What was your first favorite book ever and why?

The Lord of the Rings was my favorite book as a kid. My dad was a huge Tolkien fan and he inspired the rest of our family to get into Middle Earth as well.

What a cool dad! That's so much nicer than my dad paying me to read Atlas Shrugged in the 7th grade.

What is your current favorite book and why?

I can't ever pick one favorite. There are just too many. Recently I've really loved Alexandra Bracken's new series, starting with The Darkest Minds.

If you could only eat one dessert for the rest of your life what would it be?

Chocolate chip cookies. Simple but always good.

If you were not a literary agent, what would you be?

I might have gone back to teaching if I wasn't an agent. Before getting into publishing I taught high school English.

Last month I visited with some local HS English classes and thought I'd really enjoy that as well. 

What kind of book(s) are you hoping to find in the next few months?

I'm really interested in seeing more romantic suspense in the New Adult genre and I'd love to see more magical realism in YA and middle grade. I try to update my wishlist periodically here. Really though I'm open to fiction from middle grade through adult. Anything with great characters can really hook me.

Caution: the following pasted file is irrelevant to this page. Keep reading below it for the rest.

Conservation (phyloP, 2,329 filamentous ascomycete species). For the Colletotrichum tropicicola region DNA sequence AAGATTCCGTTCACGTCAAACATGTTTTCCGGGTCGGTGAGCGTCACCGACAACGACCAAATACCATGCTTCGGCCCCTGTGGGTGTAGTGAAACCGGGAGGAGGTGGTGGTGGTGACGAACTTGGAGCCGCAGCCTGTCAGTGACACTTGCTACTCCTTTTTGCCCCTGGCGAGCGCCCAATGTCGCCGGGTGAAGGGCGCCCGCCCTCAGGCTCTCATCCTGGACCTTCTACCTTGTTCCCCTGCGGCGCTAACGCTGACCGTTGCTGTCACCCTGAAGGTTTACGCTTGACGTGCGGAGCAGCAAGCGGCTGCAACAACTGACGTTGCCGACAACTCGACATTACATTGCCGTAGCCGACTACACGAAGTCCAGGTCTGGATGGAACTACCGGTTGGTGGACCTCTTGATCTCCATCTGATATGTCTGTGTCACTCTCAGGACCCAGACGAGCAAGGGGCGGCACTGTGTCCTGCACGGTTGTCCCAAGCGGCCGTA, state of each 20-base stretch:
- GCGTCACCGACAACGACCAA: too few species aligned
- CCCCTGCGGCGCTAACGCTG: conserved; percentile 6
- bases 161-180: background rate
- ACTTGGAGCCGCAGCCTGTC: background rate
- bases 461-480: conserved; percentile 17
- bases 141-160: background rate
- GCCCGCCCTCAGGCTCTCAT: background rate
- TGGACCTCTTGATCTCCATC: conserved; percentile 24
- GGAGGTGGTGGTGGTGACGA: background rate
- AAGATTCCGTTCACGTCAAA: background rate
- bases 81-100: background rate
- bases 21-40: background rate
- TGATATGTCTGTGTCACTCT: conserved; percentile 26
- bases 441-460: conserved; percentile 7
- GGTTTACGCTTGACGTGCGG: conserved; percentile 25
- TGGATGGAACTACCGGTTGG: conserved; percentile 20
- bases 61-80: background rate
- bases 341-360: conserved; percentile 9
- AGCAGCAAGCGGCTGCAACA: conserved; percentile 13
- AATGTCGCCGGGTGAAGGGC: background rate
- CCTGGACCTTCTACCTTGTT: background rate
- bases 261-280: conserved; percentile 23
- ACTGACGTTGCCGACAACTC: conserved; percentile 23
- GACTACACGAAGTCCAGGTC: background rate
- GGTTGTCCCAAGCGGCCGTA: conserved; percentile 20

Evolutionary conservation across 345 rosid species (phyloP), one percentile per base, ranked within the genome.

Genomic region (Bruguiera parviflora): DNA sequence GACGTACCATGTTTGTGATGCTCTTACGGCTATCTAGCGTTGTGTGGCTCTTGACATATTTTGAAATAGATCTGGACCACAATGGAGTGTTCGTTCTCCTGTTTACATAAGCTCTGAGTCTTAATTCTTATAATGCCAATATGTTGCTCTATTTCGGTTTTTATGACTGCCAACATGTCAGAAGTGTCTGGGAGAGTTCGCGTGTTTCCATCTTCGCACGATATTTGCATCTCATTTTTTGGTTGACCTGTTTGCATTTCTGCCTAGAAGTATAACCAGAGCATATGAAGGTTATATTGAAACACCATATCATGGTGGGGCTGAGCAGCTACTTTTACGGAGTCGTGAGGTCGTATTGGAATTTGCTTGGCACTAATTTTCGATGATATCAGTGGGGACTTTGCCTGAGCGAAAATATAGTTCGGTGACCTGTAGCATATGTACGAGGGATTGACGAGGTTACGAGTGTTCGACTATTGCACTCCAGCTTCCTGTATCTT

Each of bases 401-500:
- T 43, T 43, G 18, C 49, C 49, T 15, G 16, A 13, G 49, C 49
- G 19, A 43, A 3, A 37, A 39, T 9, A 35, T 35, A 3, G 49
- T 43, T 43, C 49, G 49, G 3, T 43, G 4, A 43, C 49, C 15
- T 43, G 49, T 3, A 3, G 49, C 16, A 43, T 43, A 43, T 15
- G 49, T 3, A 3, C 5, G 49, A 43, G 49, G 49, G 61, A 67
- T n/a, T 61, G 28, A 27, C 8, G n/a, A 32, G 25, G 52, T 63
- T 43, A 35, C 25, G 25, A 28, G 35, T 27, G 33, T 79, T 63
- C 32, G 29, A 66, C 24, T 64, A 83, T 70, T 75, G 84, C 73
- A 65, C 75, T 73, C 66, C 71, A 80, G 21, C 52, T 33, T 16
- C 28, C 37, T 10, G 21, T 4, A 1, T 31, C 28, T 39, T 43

Man I wish my YA fantasy was finished!

Please tell us a bit about your agent style, how you prefer to be queried and why you love your agency.

My submission guidelines are here.

I love New Leaf for a lot of reasons. The people I work with are amazing. They're smart and hard-working and I would be absolutely lost without them. We work together as a team. We read each other's projects and share opportunities and ideas with each other, which ultimately benefits our authors.

Will you be open to queries over the holiday season or taking time off?

I'll be open.

Thanks Suzie for taking the time to answer our questions!

From the agency page:

"My favorite books are ones that keep me up all night with characters that I can't stop thinking about long after I've finished."